“What’re you rebelling against, Johnny?” “Whaddya got?” – Marlon Brando, The Wild One.
Expect the unexpected in Carlos, which opens with a car bomb explosion followed by a TV news recap as New Order’s “Dreams Never End” churns on the film’s soundtrack. Welcome to the world of Ilich Ramírez Sánchez (aka Carlos the Jackal).
Running at five and a half hours and divided into three parts, Carlos is not so much a biopic as it is a chronicle of the rise and fall of the terrorist from 1973 until his capture in the 1994. In a title card, director Assayas states that the film is fiction since Carlos’s exploits and his life contain many grey areas.
The French post-punk auteur’s film is part Bourne Trilogy as a political thriller and part Steven Soderbergh’s Che in length and revolutionary causes. And yet, it is its own magnificent beast.
By centering on Carlos (Ramírez), the film brings into play the various armed militant cells that operated during the cold war era. The son of Venezuelan Marxists, Carlos, despite his degree in economics from Moscow University, turns to armed militancy and the ranks of the PFLP (Popular Front for the Liberation of Palestine) after proving his mettle in the related terrorist group Black September Organization. Carlos initially fumbles: a grenade rocket launcher positioned to bring down an Israeli El-Al plane hits a Yugoslav one and another militant group takes credit.
Meanwhile, the magnet for young women radicals (Carlos’ kinky idea of seduction often includes a loaded gun and a grenade) receives his harshest retribution from an activist girlfriend. She chides him for not showing solidarity for Chile at a protest march. He retorts: “I am committed to resistance, but words get us no where; it’s time for action. You think Latin American dictators act alone? Look what happened to Che. The gringo still wins.” She boldly responds, “Is glory all you want? Che is dead, and he had more experience than us. You’re an arrogant bourgeois shit hiding behind revolutionary rhetoric.”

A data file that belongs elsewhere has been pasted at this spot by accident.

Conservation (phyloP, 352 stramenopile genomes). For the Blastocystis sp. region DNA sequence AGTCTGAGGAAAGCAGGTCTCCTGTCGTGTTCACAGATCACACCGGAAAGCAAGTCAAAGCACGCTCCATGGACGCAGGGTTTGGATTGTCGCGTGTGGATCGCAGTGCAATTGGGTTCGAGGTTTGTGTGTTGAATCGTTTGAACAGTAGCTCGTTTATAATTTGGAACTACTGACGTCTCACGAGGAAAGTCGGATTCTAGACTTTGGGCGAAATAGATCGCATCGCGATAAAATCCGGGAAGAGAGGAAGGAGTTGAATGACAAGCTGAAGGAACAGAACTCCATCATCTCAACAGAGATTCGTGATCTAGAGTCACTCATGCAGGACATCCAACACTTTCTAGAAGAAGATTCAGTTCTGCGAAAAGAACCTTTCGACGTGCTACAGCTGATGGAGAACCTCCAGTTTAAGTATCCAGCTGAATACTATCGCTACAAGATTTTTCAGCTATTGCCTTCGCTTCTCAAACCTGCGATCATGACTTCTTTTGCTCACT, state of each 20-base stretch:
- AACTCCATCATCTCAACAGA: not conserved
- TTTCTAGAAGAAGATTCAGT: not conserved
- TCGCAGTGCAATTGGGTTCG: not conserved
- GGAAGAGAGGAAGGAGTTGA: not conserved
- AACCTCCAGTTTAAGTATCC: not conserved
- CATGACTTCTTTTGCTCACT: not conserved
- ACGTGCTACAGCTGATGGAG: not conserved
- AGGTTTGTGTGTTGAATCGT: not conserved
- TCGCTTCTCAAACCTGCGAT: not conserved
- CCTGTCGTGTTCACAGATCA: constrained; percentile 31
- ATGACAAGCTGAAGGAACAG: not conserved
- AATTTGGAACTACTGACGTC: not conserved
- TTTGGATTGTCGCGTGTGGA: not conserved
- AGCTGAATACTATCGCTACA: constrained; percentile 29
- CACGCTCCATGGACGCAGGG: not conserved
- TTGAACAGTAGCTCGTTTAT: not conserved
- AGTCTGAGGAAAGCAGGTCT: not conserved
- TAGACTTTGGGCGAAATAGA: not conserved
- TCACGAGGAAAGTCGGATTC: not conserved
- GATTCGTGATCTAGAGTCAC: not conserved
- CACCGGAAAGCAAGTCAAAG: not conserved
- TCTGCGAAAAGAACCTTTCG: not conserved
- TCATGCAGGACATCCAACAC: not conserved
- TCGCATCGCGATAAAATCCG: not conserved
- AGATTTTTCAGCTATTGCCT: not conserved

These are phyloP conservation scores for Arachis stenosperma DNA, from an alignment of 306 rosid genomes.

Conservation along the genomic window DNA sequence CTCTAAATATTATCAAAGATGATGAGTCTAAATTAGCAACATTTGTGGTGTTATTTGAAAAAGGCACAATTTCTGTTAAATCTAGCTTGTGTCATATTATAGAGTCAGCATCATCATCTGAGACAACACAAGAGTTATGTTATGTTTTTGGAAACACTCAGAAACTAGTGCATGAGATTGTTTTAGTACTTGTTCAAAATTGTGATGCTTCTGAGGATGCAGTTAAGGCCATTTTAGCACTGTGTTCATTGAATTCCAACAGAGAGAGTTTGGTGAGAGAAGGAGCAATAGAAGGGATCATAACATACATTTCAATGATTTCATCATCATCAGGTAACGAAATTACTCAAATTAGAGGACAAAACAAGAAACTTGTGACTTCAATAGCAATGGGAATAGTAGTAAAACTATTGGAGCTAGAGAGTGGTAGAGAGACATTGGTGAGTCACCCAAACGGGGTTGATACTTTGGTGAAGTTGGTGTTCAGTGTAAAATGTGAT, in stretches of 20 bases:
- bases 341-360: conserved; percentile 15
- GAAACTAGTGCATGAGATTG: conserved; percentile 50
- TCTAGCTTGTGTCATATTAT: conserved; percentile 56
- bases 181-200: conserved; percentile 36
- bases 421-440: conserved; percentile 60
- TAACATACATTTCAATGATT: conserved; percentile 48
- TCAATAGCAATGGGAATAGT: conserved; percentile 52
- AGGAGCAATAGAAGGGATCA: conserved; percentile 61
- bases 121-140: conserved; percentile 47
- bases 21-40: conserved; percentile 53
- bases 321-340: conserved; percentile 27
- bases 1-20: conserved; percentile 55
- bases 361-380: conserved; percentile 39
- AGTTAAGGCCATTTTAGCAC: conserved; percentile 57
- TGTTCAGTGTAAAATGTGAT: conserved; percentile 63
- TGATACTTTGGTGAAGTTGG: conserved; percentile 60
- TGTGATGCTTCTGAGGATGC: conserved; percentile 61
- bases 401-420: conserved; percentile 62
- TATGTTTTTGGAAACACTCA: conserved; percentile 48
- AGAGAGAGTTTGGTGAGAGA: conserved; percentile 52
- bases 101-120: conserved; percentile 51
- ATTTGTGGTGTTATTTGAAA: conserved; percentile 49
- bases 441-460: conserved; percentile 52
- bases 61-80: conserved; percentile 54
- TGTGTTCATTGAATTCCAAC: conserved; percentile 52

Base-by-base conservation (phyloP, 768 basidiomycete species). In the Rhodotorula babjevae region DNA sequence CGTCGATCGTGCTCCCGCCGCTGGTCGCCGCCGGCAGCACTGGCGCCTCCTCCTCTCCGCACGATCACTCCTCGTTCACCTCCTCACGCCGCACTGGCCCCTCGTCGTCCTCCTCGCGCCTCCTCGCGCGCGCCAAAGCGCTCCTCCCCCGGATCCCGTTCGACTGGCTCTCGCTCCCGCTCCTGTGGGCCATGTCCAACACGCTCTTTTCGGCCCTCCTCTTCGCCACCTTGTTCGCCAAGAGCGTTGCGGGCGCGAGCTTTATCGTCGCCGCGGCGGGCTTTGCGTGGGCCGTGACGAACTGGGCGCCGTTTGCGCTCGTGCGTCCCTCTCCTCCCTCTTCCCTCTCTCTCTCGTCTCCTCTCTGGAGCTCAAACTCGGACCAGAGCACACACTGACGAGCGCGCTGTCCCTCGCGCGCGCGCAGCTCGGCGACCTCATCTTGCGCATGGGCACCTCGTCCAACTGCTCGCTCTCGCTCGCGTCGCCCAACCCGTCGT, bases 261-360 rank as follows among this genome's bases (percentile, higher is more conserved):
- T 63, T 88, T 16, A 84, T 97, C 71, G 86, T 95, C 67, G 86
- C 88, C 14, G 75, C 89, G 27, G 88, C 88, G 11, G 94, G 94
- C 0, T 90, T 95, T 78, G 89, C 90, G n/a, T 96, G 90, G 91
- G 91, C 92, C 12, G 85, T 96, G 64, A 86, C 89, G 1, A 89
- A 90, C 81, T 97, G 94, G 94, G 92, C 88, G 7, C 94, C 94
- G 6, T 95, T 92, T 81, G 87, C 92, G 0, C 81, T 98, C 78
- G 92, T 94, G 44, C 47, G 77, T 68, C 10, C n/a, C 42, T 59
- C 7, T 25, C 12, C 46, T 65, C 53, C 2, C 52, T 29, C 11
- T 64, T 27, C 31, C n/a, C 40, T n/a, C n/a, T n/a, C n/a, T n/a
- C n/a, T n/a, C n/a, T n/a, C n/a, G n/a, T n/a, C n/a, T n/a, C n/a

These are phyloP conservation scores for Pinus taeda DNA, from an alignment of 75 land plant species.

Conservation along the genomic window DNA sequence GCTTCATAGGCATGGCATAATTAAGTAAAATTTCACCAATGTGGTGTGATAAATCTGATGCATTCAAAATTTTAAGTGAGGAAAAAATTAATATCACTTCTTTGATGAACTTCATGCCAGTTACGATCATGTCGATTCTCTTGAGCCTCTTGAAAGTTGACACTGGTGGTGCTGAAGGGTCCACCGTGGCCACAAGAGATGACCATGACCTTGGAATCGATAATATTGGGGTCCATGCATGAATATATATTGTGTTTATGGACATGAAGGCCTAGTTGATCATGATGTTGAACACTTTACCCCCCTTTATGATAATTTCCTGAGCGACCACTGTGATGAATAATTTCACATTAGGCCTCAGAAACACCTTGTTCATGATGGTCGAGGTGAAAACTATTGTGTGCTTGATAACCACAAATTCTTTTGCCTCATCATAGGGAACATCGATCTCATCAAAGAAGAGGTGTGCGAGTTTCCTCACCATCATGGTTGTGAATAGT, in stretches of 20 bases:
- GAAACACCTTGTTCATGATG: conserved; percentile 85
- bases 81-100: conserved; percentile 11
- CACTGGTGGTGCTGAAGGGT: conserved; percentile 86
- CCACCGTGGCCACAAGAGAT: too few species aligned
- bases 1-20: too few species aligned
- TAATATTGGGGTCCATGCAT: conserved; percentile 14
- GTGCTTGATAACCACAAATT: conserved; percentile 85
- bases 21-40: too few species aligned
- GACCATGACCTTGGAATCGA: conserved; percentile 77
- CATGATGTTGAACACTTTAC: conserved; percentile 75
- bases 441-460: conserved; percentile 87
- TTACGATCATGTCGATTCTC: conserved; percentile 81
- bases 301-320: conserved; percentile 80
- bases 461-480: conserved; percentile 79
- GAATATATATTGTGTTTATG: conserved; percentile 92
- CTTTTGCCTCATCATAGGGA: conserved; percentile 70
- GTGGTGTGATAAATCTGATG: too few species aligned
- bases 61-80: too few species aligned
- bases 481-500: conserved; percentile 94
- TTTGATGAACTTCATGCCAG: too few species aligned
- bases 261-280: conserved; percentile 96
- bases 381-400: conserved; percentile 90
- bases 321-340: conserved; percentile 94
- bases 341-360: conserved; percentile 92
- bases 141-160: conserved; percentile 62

Toward the end of part one, during a gripping shoot-out surrounding a Parisian PFLP safe house, Carlos’ arrogant rhetoric gives way to a plainly mercenary lifestyle. After shooting “an Arab who betrayed me,” Carlos promises, “I will kill anyone who betrays me.” This cold-blooded ruthlessness becomes his M.O.
Part two furthers Carlos’ distance from his former ideals. During a brutal attack of OPEC headquarters in Vienna, Carlos and his German and Lebanese commandos take 60 hostages. But his soldiers rebel when Carlos refuses to follow a PFLP directive to execute two OPEC officials and instead accepts $20 million in “capitalist” ransom.
Called to answer for the failure of his mission, Carlos, who has made global headlines, is ousted by the PLFP chief (the cold and excellent Kaabour): “I don’t need celebrities in my cause. You are just an executioner — and not a very good one.”
Striking out on his own, Carlos find the international community eager to use his services. And while it’s their causes he believes he is advancing, in actuality his guns are for hire to the highest bidder, including Saddam Hussein.
Carlos ultimately becomes blinded by his own aura, his supposed invincibility, and his failure as a true revolutionary. He becomes fond of using a flashy moniker, “My name is Carlos. You might have heard of me.” His downfall is grandly portrayed in part three, which centers on the Jackal’s capture.
Throughout the film, Ramírez amazes in his metamorphosis from a lean and mean, devilishly handsome Latino to a corpulent embarrassment to himself and his bosses. Ramírez has the intensity of a De Niro and the magnetism of a Brando or a Bardem. In a public letter to Ramírez, the real Carlos, serving a life sentence in a French prison, cautioned the young actor: “Fame is fleeting media attention. It cannot replace respect, honor, reality.”
One of the longest, and also one of the best, films of 2010, consider Carlos an excellent primer on the rise of terrorism and the fall of a man who sold the world.
Carlos is available for cable subscribers of the Sundance Channel but hits art theaters next month. It is worth the wait to see it on the big screen.•
Dir. Olivier Assayas; writ. Assayas, Dan Franck; feat. Édgar Ramírez, Martha Higardea, Ahmad Kaabour, Nora Von Waldstatten.
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